The planned move of the Cultural Masonic Centre from The Hague has (fortunately) been postponed!
As mentioned earlier on this blog, the Order of Freemasons under the Grand East of the Netherlands is planning to move its offices and historical collections to a lodge building elsewhere in the Netherlands. This plan has caused concerns in both masonic and academic circles. Not only because this would sever the nearly 300-year old cultural and historical ties between the collections and The Hague, but would also mean a physical separation from related museum and archive collections, as well as nearby University Chairs for the field of study. The fact that the criteria for proposals to be submitted for the new housing did not include clear guidelines to ensure professional, museum standard facilities for this internationally renowned collection, was especially worrysome.
At the yearly meeting of lodges in 2008 members voted on proposals for the new housing as submitted by delegates of various provinces. The plans from the lodges in Bilthoven and Arnhem were selected to be explored further. Since then, the Grand Lodge has studied these concepts and decided that new facts and changed circumstances were a reason to advice its members to vote against these plans in the yearly meeting of 2009. In June the plans were indeed rejected. Instead, it was decided to form a committee which will take a fresh look at the criteria for the new housing. More importantly, the committee will consider if it is really necessary to house the collection at the same location at the Order's offices, as both have very different needs.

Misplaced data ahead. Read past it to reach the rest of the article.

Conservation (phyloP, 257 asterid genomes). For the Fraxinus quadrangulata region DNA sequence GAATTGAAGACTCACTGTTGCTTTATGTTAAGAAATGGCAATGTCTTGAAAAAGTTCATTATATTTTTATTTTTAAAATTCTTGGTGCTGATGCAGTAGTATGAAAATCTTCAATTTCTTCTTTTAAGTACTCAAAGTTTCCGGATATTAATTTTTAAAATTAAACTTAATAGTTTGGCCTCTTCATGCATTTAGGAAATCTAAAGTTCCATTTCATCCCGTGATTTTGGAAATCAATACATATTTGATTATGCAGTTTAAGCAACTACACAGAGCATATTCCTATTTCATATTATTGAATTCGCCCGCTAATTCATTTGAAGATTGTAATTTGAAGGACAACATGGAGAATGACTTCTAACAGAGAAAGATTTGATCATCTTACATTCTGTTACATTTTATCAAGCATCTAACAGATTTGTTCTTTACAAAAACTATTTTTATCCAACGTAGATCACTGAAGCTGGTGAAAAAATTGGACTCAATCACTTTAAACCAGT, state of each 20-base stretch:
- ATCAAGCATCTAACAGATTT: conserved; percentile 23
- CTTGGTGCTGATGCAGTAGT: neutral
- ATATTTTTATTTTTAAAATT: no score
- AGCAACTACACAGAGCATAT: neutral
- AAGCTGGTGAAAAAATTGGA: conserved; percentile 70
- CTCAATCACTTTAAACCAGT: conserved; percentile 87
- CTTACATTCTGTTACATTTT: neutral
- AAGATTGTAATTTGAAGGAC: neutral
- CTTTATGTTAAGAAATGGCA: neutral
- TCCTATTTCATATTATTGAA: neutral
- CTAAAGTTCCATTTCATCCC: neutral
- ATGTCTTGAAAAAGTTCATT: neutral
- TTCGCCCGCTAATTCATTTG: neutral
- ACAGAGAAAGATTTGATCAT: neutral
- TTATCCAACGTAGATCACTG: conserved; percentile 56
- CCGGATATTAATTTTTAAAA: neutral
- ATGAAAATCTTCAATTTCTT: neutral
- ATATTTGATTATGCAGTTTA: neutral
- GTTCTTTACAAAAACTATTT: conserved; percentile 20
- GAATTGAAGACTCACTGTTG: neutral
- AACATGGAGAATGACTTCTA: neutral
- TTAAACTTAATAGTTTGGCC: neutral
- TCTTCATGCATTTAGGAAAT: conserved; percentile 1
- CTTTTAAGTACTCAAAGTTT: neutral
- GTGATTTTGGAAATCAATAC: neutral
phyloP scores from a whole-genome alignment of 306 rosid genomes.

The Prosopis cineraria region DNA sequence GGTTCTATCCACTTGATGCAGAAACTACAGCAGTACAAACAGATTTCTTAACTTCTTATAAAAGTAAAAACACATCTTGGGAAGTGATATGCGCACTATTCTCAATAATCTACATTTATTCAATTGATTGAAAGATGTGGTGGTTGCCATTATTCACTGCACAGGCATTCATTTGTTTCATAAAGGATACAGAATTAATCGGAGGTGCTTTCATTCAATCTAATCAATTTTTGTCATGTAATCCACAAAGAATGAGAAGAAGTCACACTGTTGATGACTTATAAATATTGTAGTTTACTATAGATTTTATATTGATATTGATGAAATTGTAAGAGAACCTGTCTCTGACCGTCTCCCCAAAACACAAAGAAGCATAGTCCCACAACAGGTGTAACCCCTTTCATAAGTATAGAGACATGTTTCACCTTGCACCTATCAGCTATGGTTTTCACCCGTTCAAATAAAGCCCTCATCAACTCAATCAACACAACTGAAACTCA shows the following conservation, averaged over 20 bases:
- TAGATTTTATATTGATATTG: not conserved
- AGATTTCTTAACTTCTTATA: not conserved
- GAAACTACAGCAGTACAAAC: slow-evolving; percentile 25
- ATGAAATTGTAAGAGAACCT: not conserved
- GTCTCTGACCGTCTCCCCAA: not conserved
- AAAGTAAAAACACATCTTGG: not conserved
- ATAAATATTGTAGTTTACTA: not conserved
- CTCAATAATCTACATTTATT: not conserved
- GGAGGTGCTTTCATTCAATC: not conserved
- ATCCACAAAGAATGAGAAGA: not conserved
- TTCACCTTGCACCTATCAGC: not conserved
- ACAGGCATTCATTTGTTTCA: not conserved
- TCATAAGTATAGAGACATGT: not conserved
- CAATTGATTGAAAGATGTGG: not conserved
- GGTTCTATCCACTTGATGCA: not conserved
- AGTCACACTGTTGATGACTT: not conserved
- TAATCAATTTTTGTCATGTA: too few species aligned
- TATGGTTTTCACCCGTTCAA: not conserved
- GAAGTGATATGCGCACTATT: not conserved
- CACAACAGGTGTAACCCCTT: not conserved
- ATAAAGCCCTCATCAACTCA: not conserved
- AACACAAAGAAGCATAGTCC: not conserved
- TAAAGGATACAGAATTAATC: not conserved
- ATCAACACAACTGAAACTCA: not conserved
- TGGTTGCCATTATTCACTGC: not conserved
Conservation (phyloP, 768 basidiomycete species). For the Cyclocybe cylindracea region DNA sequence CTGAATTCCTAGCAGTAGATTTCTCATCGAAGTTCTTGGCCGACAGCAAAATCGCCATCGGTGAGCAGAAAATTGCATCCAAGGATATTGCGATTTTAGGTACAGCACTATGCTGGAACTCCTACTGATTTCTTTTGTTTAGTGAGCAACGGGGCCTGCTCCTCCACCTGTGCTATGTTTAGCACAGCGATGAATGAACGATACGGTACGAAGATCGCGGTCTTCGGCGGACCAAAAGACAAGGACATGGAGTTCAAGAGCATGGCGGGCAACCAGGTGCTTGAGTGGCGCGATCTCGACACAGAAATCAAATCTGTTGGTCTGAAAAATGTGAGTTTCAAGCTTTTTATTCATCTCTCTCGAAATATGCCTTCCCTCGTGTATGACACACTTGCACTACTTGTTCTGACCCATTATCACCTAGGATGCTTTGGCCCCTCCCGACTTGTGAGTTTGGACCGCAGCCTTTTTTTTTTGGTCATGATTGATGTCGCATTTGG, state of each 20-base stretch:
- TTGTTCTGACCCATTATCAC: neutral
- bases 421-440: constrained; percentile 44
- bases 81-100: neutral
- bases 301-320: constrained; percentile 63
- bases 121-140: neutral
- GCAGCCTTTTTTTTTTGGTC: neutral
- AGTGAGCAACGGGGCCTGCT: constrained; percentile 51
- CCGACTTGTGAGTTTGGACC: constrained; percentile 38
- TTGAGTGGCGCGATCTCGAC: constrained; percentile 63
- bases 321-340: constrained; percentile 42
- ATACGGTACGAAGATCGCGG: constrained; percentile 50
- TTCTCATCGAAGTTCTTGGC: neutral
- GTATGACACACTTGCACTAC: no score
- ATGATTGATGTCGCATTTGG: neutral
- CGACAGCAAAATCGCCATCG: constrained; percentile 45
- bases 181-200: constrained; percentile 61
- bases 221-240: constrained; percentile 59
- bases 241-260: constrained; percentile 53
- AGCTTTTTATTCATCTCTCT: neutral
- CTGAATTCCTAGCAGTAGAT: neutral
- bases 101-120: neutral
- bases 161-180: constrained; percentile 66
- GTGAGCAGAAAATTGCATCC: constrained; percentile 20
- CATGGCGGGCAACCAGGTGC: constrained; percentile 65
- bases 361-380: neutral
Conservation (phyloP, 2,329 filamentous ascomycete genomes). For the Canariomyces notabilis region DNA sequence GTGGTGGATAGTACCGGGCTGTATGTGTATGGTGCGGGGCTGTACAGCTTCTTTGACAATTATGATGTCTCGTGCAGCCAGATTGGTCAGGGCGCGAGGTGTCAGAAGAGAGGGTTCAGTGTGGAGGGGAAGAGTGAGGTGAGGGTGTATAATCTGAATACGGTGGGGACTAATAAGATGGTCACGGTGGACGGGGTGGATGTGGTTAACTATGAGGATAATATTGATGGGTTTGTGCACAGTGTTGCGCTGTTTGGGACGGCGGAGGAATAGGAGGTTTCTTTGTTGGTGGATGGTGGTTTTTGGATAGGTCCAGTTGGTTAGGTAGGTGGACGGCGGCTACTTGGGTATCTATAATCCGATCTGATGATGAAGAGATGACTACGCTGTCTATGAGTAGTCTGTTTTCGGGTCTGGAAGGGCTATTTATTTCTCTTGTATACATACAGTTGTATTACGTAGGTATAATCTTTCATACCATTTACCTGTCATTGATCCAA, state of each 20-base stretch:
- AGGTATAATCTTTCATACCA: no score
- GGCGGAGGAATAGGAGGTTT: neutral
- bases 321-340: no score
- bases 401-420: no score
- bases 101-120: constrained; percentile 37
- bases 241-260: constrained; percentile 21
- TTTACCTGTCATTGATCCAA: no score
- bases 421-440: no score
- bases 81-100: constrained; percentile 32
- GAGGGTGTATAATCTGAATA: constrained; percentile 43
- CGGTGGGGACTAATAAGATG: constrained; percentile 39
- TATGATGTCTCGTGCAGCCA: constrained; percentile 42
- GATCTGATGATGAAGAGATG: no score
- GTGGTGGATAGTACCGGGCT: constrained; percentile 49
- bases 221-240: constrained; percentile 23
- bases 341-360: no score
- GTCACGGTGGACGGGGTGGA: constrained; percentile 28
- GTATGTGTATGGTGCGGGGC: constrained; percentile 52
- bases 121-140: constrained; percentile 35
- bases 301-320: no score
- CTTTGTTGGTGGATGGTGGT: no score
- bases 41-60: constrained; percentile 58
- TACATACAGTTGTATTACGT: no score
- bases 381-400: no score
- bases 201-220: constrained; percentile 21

Since the plan was first introduced, the OVN Foundation has made a plea for the cultural and historical importance of the collection, as well as the unbreakable ties with The Hague and the physical needs of this unique Dutch heritage to be the foundation of the decisions process. The OVN is therefore delighted at the news, although the postponement does not take away any of the concerns for the future of the collection. Hopefully the committee will not be limited to include the usual knowleadgable members of the Order, but will also invite independent specialists from the (profane) museum and heritage sector to provide expert advice. Perhaps then the scenario of a looming cultural disaster can still be avoided.